There was a time when business continuity meant having a tape back-up to recover lost data. But with many organisations now looking for zero downtime and zero data loss, the requirements of business continuity have changed considerably.
From ensuring failover when applications crash to having at least one geographically separate duplicate of an entire infrastructure, business continuity now requires an extensive combination of technology and services. The traditional approach to application continuity is failover clustering. In the event of downtime, another server with the same application and a duplicate of the data or access to the shared storage takes over from the first. Hot-swappable blade servers, which can be removed from their racks and replaced almost immediately, make it easy to have a replacement for the collapsed server ready in minutes.
Failover clustering has long been available in high-end Unix operating systems and OpenVMS, but is now supported by Windows. In many instances, however, the application needs to be ‘cluster aware’ to take advantage of failover technology.
But a new range of point solutions is emerging, designed to ensure failover even among applications that might not be cluster aware. Most of these point solutions are designed for Windows environments, in part because of the relative newness of clustering to the Windows server world, but Forrester Research anticipates they will soon spread to Unix and other operating systems.
Grid and utility computing, which are still immature, should improve on failover clustering by making the server almost irrelevant. According to Michael Hjalsted, marketing manager for servers at Unisys, grid computing will play a major role in business continuity, albeit not for at least two more years. By spreading the processing for a particular application across a number of servers, grid computing makes the collapse of an application or server as problematic as the failure of a single processor in a multi-processor server. Similarly, utility computing, combines discrete server processing power and storage capacity into a single resource, with servers and storage re-deployable according to fluctuating business needs.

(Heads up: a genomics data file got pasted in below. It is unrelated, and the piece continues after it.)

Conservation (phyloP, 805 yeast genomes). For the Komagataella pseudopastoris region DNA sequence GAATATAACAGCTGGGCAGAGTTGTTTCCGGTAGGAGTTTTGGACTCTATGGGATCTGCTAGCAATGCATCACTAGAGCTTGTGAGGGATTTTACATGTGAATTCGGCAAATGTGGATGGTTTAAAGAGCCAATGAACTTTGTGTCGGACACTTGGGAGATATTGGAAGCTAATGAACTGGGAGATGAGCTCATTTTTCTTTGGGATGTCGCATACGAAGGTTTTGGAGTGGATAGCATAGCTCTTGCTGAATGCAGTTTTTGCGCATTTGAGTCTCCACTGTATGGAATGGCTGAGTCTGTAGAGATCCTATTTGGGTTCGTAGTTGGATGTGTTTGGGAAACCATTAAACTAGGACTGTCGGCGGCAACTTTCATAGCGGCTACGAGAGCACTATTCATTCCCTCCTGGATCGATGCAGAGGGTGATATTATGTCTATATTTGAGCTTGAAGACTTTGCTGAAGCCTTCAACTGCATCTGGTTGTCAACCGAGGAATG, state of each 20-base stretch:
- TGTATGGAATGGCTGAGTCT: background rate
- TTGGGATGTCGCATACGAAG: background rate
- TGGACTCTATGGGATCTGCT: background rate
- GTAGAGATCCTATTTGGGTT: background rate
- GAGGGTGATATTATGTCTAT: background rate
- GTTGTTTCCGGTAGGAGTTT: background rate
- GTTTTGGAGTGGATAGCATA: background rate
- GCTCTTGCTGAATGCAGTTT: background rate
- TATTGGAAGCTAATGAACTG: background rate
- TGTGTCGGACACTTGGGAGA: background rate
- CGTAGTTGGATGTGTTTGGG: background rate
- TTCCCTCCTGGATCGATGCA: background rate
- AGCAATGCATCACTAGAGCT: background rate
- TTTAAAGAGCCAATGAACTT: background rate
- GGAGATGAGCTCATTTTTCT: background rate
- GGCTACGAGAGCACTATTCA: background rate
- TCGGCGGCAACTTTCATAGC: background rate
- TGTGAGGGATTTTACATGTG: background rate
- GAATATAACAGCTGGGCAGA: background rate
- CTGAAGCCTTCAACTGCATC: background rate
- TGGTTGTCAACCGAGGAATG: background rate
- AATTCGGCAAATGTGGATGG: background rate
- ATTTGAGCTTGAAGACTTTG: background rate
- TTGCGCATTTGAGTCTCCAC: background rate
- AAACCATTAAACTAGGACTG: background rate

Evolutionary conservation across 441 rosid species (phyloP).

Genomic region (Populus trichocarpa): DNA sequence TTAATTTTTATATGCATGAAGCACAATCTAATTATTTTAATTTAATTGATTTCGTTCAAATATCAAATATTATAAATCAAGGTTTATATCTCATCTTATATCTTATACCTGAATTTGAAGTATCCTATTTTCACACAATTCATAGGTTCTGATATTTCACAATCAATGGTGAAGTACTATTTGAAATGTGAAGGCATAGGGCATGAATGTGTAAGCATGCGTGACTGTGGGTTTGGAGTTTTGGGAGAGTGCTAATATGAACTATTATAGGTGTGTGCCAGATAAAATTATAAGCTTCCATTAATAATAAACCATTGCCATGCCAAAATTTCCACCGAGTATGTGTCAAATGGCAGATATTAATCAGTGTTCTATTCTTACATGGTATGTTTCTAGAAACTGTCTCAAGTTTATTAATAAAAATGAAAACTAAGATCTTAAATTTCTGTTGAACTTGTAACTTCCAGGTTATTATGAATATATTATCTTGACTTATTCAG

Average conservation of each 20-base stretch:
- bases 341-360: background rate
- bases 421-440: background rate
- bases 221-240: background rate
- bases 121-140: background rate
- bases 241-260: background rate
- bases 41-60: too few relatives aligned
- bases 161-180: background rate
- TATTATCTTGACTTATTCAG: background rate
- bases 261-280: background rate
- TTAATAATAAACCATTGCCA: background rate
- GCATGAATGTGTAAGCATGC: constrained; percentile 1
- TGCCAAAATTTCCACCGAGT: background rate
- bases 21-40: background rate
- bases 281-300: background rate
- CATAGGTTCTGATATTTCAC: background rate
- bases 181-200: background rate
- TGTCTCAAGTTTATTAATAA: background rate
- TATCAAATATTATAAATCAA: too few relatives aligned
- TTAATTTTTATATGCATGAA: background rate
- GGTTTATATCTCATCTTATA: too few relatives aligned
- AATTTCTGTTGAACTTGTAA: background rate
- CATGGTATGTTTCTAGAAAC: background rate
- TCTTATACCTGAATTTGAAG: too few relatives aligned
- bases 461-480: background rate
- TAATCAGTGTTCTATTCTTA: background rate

However, grid is severely hampered by a lack of solid standards and a paucity of ‘parallelised’ applications that can split their processes so they execute in parallel on different servers. Heterogeneous utility computing is unlikely to be commercially viable before 2010.
Other vendors, notably IBM, are exploring the development of so-called autonomic or ‘self-healing’ servers. Hot-swappable fans, hard drives and other components are already staples of most high-end servers from Sun, HP and others. But chips that can predict impending failures or errors and can switch themselves off after warning monitoring systems are all on the autonomic computing roadmap.
Intel’s Itanium2 processor is capable of running more than one operating system at the same time – a process called partitioning – so that in the event of an application or operating system failure, the other operating environment still carries on. Software-based approaches to this can be seen in products such VMWare, while hardware-based partitioning reaches its zenith in IBM’s zSeries mainframes, which are capable of running up to 10,000 Linux images simultaneously.